Printer dpi confusion

  Stevie D 12:15 08 Dec 2003

I'm looking at buying a new printer and I am a bit confused by the resolution stated in the magazines.

Some say things like 4800 dpi while others say 4800 x 1200 and others 1200 x 1200.

I know dpi stands for dots per inch and I take it that dots per inch are the number of dots per inch on one line. Can any one please explain why some adverts only give one dpi figure. My guess would be that adverts that give 2 figures for dpi are outlining the dpi in both the height and width of a square inch, but if this is true, why are the dpi the same for both the height and the width for some printers but different for others?

  AndyJ 13:41 08 Dec 2003

Printers have two types of resolution - Vertical reolution and Horizontal resolution; so in those descriptions which have the two figures e.g. 4800 x 1200 , the vertical resolution is given first (4800) and horizontal second (1200). For better printouts it is vertical resolution that is more important.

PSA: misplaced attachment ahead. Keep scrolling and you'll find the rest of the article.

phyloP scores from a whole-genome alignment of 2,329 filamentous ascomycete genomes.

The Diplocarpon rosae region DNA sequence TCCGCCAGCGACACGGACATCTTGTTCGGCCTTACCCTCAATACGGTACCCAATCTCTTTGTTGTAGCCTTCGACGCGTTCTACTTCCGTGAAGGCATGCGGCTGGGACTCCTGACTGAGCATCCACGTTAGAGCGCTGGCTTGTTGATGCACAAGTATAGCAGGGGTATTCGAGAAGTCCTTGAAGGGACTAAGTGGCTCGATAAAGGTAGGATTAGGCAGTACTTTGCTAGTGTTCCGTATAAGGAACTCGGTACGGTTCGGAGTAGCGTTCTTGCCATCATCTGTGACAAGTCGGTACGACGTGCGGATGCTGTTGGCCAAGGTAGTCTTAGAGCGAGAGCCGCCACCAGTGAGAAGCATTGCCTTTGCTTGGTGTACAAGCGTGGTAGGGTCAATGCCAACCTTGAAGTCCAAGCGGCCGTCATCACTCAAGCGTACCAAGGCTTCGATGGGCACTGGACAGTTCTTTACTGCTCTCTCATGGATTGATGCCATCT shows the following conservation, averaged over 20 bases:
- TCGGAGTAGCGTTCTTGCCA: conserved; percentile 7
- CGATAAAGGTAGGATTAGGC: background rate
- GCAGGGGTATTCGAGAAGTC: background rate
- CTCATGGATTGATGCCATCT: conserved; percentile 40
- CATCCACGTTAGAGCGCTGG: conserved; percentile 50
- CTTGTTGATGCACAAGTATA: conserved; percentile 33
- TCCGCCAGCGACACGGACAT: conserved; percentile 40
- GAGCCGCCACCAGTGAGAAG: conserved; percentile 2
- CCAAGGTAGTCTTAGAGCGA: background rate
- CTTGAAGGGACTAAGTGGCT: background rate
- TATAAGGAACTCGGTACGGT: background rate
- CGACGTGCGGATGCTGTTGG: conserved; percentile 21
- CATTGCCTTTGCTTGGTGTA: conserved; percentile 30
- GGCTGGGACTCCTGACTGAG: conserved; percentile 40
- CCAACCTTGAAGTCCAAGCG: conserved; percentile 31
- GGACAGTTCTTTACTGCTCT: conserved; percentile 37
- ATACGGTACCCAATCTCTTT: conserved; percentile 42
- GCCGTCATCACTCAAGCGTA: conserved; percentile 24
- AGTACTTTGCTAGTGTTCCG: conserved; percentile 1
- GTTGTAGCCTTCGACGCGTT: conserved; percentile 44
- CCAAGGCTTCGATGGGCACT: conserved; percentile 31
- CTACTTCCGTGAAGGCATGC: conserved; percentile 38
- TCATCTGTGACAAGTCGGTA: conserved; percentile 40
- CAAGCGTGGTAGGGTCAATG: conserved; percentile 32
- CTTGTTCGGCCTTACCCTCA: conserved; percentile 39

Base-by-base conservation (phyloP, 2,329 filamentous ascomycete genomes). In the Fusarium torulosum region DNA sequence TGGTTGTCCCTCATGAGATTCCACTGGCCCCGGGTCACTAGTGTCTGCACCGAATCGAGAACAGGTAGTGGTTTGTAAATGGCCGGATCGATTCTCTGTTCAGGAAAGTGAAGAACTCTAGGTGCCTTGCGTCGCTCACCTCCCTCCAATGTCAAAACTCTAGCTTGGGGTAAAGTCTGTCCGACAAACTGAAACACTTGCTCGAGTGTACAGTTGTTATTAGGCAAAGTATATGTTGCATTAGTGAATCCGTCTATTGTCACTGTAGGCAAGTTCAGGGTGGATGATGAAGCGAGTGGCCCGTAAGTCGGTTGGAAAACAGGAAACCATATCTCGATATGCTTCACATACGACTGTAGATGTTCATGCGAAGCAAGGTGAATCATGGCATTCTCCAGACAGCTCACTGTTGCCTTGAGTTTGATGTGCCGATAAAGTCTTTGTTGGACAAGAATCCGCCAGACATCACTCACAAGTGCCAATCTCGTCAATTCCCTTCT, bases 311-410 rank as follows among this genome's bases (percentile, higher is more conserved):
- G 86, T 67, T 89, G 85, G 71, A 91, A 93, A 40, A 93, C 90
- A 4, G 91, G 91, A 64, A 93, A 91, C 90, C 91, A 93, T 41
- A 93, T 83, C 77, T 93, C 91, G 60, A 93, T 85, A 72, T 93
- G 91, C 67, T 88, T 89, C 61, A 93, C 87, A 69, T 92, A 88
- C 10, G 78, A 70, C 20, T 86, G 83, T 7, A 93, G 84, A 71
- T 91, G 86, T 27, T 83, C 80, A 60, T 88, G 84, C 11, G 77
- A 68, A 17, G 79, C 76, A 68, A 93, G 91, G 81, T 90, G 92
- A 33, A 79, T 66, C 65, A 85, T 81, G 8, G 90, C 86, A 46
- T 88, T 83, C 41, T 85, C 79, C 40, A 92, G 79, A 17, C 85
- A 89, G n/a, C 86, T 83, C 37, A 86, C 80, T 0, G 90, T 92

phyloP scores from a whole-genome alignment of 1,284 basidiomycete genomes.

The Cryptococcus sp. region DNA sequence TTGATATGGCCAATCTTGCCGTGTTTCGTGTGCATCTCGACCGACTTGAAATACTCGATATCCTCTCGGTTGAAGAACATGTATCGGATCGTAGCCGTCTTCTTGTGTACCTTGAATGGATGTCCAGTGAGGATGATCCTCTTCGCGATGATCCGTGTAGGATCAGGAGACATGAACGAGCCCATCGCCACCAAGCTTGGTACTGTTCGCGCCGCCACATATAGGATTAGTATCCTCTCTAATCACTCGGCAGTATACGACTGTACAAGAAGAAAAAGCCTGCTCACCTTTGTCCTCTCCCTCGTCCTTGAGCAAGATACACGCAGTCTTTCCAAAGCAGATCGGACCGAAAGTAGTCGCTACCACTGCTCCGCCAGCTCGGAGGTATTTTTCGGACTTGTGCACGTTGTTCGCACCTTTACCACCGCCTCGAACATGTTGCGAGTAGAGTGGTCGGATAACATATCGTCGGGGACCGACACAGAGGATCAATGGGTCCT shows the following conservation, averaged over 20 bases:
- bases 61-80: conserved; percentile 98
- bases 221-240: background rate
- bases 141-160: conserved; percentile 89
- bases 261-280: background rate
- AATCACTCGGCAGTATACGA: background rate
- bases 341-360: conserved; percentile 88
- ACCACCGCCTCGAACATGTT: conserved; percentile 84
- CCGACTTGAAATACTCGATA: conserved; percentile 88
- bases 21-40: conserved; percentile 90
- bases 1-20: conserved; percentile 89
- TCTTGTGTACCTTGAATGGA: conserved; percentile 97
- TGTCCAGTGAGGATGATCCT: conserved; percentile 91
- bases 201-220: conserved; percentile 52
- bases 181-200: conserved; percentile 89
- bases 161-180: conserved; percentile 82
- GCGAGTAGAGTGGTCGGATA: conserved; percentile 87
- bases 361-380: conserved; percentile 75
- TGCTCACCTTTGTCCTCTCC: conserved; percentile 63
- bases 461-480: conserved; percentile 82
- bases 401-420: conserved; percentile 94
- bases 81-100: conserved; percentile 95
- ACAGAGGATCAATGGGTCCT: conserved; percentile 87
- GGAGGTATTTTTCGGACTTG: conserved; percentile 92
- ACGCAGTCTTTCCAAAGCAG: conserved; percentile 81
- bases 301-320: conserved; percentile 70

I suspect that when only one figure is given e.g. 4800, then either the horizontal and vertical reolution are identical (4800 x 4800) or they only feel it necessary to supply the vertical (better) resolution.

In the case of them displaying both the same e.g. 1200 x 1200 then either they're just being accurate or they also make printers that have non-matched resolution e.g. 2400 x 1200

  hugh-265156 13:45 08 Dec 2003

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